Professor Fletcher’s interest in the mechanisms of photoreceptor degeneration stem back to her doctoral studies. In 1996, Professor Fletcher was awarded a highly coveted CJ Martin Award from the NH&MRC (Australia) to undertake her post-doctoral training with Professor Dr Heinz Wässle, at the Max-Planck Institute for Brain Research in Frankfurt, Germany. Professor Fletcher was appointed to an academic position in 2000 at The University of Melbourne. In 2006 she was awarded the Irvin M and Beatrice Borish Award from the American Academy of Optometry for her contribution to vision research. Professor Fletcher’s research interests remain primarily focussed on understanding the causes of inherited retinal diseases.

 

Professor John Grigg

Eye Genetics Research Group, Save Sight Institute, University of Sydney

Professor John Grigg is Head of the Discipline of Ophthalmology at The University of Sydney’s Save Sight Institute. He also consults at Sydney Eye Hospital and The Children’s Hospital Westmead.

Professor Grigg is passionate about helping children and adults with blinding eye conditions. He is involved in caring for patients, researching new ways to save sight and teaching the next generation of eye doctors.

With sub-specialties in glaucoma, cataract, paediatric and genetic ophthalmology and clinical electrophysiology, Professor Grigg completed his training at Sydney Eye Hospital and undertook fellowships in Australia and the UK. His research interests are genetic eye disease, glaucoma management and electrophysiology of the visual system.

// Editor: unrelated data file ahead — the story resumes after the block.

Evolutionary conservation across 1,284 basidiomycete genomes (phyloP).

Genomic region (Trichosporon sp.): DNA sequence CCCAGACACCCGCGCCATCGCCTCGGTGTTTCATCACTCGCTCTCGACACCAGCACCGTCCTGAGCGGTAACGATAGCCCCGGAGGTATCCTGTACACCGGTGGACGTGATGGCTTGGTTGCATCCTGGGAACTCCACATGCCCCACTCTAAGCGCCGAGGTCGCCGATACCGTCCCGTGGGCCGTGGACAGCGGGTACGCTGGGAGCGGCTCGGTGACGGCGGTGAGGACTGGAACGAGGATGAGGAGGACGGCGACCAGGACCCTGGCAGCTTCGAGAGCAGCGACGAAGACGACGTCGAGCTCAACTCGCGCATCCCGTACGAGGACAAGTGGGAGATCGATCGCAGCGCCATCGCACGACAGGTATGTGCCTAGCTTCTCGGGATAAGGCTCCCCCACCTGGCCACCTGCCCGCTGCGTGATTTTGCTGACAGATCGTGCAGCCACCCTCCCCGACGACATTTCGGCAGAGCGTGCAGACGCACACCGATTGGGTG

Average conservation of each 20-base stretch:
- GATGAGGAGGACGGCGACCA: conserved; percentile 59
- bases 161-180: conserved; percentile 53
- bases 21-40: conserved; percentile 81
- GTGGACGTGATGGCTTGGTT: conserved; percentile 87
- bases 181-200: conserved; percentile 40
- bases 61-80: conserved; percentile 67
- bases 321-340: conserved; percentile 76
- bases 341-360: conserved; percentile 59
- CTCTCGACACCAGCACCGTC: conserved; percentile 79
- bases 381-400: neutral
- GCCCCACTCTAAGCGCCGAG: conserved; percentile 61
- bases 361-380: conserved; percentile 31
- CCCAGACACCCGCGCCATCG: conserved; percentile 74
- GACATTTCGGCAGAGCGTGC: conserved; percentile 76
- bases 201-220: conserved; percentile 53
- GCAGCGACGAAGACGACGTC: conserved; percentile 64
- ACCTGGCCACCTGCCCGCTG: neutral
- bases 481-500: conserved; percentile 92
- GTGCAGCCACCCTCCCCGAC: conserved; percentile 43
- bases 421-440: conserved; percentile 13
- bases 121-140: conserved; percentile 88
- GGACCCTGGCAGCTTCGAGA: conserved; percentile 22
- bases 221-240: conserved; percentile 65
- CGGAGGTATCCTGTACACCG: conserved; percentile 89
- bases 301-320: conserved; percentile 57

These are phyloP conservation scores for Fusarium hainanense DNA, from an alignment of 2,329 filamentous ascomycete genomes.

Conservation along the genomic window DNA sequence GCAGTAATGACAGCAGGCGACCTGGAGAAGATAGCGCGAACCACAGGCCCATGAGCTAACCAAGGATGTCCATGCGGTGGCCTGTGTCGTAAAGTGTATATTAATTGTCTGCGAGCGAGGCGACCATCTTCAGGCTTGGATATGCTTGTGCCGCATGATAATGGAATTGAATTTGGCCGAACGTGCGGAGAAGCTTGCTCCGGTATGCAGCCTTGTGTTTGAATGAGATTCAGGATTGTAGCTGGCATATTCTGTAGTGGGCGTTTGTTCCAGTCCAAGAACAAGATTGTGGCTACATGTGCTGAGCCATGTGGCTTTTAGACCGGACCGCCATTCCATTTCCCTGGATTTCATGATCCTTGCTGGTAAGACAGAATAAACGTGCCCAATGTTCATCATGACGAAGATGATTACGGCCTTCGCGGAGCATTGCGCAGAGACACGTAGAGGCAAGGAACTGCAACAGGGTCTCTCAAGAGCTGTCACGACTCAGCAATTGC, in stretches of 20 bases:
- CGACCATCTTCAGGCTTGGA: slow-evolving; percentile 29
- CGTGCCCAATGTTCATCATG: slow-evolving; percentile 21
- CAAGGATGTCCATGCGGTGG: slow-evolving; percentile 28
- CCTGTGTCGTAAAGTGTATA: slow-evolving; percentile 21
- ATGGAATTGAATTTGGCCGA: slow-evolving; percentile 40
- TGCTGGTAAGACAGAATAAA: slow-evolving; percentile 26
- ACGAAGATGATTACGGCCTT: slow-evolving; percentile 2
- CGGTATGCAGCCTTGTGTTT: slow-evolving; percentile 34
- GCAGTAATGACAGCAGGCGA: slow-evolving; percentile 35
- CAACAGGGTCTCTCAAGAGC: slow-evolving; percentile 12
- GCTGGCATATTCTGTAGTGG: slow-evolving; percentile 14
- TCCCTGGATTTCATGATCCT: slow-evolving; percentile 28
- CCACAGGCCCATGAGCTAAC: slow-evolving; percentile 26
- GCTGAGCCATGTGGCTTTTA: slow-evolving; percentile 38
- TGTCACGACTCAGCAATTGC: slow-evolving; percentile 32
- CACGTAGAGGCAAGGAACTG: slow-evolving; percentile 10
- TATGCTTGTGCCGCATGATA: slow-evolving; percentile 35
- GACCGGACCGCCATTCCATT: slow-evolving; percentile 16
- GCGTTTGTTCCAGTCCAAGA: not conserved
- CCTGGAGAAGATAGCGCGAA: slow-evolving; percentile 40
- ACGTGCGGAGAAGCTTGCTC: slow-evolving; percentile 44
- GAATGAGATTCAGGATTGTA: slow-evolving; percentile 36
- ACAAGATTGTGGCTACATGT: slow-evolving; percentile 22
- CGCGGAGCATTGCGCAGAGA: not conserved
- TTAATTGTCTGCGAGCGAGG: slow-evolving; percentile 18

Professor Grigg has authored numerous publications and textbook chapters on glaucoma and paediatric eye disease, and is a leader in the emerging field of laser cataract surgical techniques.


Dr Glyn Chidlow

Research Scientist, South Australian Institute of Ophthalmology and University of Adelaide

Dr Chidlow is an internationally recognised ophthalmic scientist with special interests in retinal pathology, neuroprotection and immunohistochemistry.

Dr Chidlow has developed extensive skills for this research. Specifically, he has directly supervised all of the recent laboratory investigations using the rd1 mouse model of RP, namely the spatiotemporal characterisation of cone degeneration and microglial activation in the rd1 retina, and, two studies that have assessed the neuroprotective efficacies of the bioenergetic supplement creatine and of the microglial suppressor minocycline on cone survival in the rd1 mouse. He has a particular interest and expertise in retinal immunohistochemistry. Dr Chidlow developed and refined the use of RT-PCR as an important tool in neuroprotection-based ophthalmic research. This technique, using whole retinas for analysis, is now employed routinely by a number of centres around the world.

Dr Chidlow has published numerous high quality studies investigating retinal injury and neuroprotection in various models of disease, using immunohistochemical, histological, and molecular techniques. He has proven experience of studying macro-and micro-glial responses to injury, and has published a considerable number of studies looking at laser-tissue interactions. He is a world-leading retinal immunohistochemist and takes a “hands on” approach to all the in vivo techniques.